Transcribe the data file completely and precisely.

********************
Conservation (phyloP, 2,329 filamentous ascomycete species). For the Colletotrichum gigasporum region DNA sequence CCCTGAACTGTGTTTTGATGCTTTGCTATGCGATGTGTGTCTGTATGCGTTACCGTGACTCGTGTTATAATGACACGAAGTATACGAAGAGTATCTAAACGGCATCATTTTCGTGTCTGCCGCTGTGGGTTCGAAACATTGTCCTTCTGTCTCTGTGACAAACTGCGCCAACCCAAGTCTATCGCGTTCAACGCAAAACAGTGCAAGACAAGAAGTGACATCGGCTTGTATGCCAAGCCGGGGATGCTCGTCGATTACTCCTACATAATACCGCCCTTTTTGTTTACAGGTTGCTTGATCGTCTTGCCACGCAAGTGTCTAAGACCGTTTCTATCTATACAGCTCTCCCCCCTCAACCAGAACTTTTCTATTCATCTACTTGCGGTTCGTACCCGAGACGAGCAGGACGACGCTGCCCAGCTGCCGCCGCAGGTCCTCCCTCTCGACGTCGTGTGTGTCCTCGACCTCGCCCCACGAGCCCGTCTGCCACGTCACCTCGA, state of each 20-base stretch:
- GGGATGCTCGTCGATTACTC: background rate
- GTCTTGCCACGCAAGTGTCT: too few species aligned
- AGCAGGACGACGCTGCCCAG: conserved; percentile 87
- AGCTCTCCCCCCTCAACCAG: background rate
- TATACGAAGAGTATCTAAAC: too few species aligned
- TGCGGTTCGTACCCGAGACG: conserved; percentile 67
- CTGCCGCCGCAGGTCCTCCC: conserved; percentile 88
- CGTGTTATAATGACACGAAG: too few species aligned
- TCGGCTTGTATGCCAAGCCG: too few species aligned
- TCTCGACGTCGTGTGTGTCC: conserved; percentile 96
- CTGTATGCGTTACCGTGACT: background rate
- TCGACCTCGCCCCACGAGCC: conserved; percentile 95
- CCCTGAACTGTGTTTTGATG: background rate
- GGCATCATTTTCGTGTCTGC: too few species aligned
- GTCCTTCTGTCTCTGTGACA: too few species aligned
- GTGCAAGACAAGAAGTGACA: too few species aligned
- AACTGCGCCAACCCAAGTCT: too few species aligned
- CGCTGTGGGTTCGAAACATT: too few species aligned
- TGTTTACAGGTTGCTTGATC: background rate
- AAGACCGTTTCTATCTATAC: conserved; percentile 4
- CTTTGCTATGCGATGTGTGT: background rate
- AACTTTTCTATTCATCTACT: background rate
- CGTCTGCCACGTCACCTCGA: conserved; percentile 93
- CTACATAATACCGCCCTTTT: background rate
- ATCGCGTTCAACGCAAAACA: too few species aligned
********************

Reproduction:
Conservation (phyloP, 2,329 filamentous ascomycete species). For the Colletotrichum gigasporum region DNA sequence CCCTGAACTGTGTTTTGATGCTTTGCTATGCGATGTGTGTCTGTATGCGTTACCGTGACTCGTGTTATAATGACACGAAGTATACGAAGAGTATCTAAACGGCATCATTTTCGTGTCTGCCGCTGTGGGTTCGAAACATTGTCCTTCTGTCTCTGTGACAAACTGCGCCAACCCAAGTCTATCGCGTTCAACGCAAAACAGTGCAAGACAAGAAGTGACATCGGCTTGTATGCCAAGCCGGGGATGCTCGTCGATTACTCCTACATAATACCGCCCTTTTTGTTTACAGGTTGCTTGATCGTCTTGCCACGCAAGTGTCTAAGACCGTTTCTATCTATACAGCTCTCCCCCCTCAACCAGAACTTTTCTATTCATCTACTTGCGGTTCGTACCCGAGACGAGCAGGACGACGCTGCCCAGCTGCCGCCGCAGGTCCTCCCTCTCGACGTCGTGTGTGTCCTCGACCTCGCCCCACGAGCCCGTCTGCCACGTCACCTCGA, state of each 20-base stretch:
- GGGATGCTCGTCGATTACTC: background rate
- GTCTTGCCACGCAAGTGTCT: too few species aligned
- AGCAGGACGACGCTGCCCAG: conserved; percentile 87
- AGCTCTCCCCCCTCAACCAG: background rate
- TATACGAAGAGTATCTAAAC: too few species aligned
- TGCGGTTCGTACCCGAGACG: conserved; percentile 67
- CTGCCGCCGCAGGTCCTCCC: conserved; percentile 88
- CGTGTTATAATGACACGAAG: too few species aligned
- TCGGCTTGTATGCCAAGCCG: too few species aligned
- TCTCGACGTCGTGTGTGTCC: conserved; percentile 96
- CTGTATGCGTTACCGTGACT: background rate
- TCGACCTCGCCCCACGAGCC: conserved; percentile 95
- CCCTGAACTGTGTTTTGATG: background rate
- GGCATCATTTTCGTGTCTGC: too few species aligned
- GTCCTTCTGTCTCTGTGACA: too few species aligned
- GTGCAAGACAAGAAGTGACA: too few species aligned
- AACTGCGCCAACCCAAGTCT: too few species aligned
- CGCTGTGGGTTCGAAACATT: too few species aligned
- TGTTTACAGGTTGCTTGATC: background rate
- AAGACCGTTTCTATCTATAC: conserved; percentile 4
- CTTTGCTATGCGATGTGTGT: background rate
- AACTTTTCTATTCATCTACT: background rate
- CGTCTGCCACGTCACCTCGA: conserved; percentile 93
- CTACATAATACCGCCCTTTT: background rate
- ATCGCGTTCAACGCAAAACA: too few species aligned